However, this answer is problematic. According to Rashi's explanation, "Halach" means that the emissaries of the father went along with the emissaries of the husband. How can this case be a practical difference between Ula and Rav Shmuel bar Yehudah? In such a case, even Rav Asi -- who follows the view of Ula that there is a concern that she will feed her siblings Terumah -- maintains that she cannot eat Terumah. If the emissaries of the father went with the emissaries of the husband, all Amora'im agree that she cannot eat Terumah until she is formally given over through Mesirah to the emissaries of the husband. How can Rashi say that there is no fear that she might feed her siblings Terumah in a case of "Halach"? (PNEI YEHOSHUA 48b, and REBBI AKIVA EIGER here)
To answer this question, it is necessary to address another question on Rashi's explanation. How can Rashi say that in a case of "Halach," where the emissaries of the father went with the emissaries of the husband, there is no concern that she will feed Terumah to her siblings because they are not with her? According to that reasoning, every time she walks out of her father's home without her siblings she should be permitted to eat Terumah! This obviously is not the law, since it is assumed that she is going to return to the home and eat again with her siblings, and thus she is prohibited from eating Terumah all of the time. The same should apply to a case where the emissaries of the father went with the emissaries of the husband. Perhaps the emissaries of the father, in whose custody he put his daughter, will turn back and return the daughter to her father's home. In the case of "Masar" this is not a problem, since the Kalah has already been given over to the husband and she is now under his guardianship and cannot return to live in her father's home. However, while she is still in the guardianship of her father she should be prohibited to eat Terumah. (See He'oros b'Maseches Kesuvos for a similar question in the name of RAV Y. S. ELYASHIV shlit'a.)
The answer to this question may be as follows. Rashi does not mean that she is permitted to eat Terumah from the moment the emissaries of the father walk away with the emissaries of the husband. She remains prohibited to eat Terumah at that point since they might turn around and bring her back to her father's home. Only after the emissaries of the father give her over to the emissaries of the husband may she eat Terumah, because she now is in the husband's domain.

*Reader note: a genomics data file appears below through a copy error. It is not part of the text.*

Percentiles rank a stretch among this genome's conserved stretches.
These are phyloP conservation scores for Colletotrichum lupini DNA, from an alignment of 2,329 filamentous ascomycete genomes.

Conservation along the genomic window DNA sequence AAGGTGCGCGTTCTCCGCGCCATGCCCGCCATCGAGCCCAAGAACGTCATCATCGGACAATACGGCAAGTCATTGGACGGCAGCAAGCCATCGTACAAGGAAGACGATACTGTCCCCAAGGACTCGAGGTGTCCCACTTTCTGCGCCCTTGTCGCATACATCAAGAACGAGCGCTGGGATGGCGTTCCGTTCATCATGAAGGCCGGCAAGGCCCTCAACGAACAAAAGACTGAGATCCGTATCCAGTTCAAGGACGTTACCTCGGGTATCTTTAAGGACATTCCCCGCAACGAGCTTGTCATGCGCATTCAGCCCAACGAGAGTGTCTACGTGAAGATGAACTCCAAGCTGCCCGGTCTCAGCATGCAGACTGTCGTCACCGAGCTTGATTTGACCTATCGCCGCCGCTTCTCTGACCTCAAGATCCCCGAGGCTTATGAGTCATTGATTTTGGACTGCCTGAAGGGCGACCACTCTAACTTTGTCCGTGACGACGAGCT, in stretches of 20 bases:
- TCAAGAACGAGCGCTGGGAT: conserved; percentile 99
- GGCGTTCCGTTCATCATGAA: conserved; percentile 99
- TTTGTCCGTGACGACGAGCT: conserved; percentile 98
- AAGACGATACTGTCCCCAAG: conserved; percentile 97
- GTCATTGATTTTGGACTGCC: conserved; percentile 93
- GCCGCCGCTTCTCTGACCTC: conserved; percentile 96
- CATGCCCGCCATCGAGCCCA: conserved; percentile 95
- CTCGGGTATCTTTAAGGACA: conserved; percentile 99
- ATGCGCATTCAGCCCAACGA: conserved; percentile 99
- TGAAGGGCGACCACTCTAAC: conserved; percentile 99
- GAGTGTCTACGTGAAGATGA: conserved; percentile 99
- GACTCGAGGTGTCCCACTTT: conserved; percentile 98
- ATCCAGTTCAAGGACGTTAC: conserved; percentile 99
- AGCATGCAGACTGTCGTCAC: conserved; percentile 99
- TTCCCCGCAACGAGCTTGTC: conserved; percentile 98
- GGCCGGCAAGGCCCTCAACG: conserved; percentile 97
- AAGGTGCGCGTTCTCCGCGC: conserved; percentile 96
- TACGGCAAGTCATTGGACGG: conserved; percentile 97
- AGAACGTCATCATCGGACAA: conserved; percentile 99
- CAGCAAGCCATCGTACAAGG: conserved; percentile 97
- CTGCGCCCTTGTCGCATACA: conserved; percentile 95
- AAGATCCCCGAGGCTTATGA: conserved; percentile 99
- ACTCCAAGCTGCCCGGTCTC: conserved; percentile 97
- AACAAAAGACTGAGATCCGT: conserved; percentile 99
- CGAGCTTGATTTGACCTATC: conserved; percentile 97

Why does Rashi write that from the time the emissaries of the father depart with the emissaries of the husband, she already may eat Terumah? The answer is that Rashi understands that the father's emissaries' act of giving her over to the emissaries of the husband shows that her departure from her father's home was final, and thus retroactive1y she may eat Terumah from that point.
If, practically, she cannot actually eat Terumah from that point (since she cannot eat retroactively!), what difference does it make to say that she may eat Terumah from the time she departs with the emissaries of the father and the emissaries of the husband? The practical difference might be in a case in which the woman ate Terumah after the emissaries of the father left with the emissaries of the husband but before they gave her over to the emissaries of the husband. If she was prohibited mid'Rabanan from eating Terumah, she would have to pay restitution of "Keren v'Chomesh" (the principal plus a fifth of the value of the Terumah) like any non-Kohen who eats Terumah. If, however, she becomes permitted retroactively to eat Terumah, she does not have to pay restitution if she improperly ate Terumah before she was handed over to the emissaries of the husband.
It is now clear why Rav Asi states that she is permitted to eat Terumah from the time of Mesirah. Rav Asi refers to when she is permitted to eat Terumah l'Chatchilah. The Gemara here, on the other hand, says that as soon as she goes with the emissaries of the father to be given to the emissaries of the husband, b'Di'eved she may eat Terumah from the time she has been given over to the emissaries of the husband.
Why does Rashi explain the Gemara this way? Why does he not explain that "Halach" means that the emissaries of the father gave her over to the emissaries of the husband? Why does he say that they went with the emissaries of the husband? The answer is that Rashi understands that if "Halach" means that the emissaries of the father gave her over to the emissaries of the husband, there would be no reason for the Gemara to mention "Masar v'Halach" as two different cases. If she is permitted to eat Terumah in both cases because she has been given over to the husband or to his emissaries, it does not make a difference who gave her over, her father or his emissaries. That is why Rashi learns that the case of "Halach" refers to before she was given over to the emissaries of the husband. (M. KORNFELD)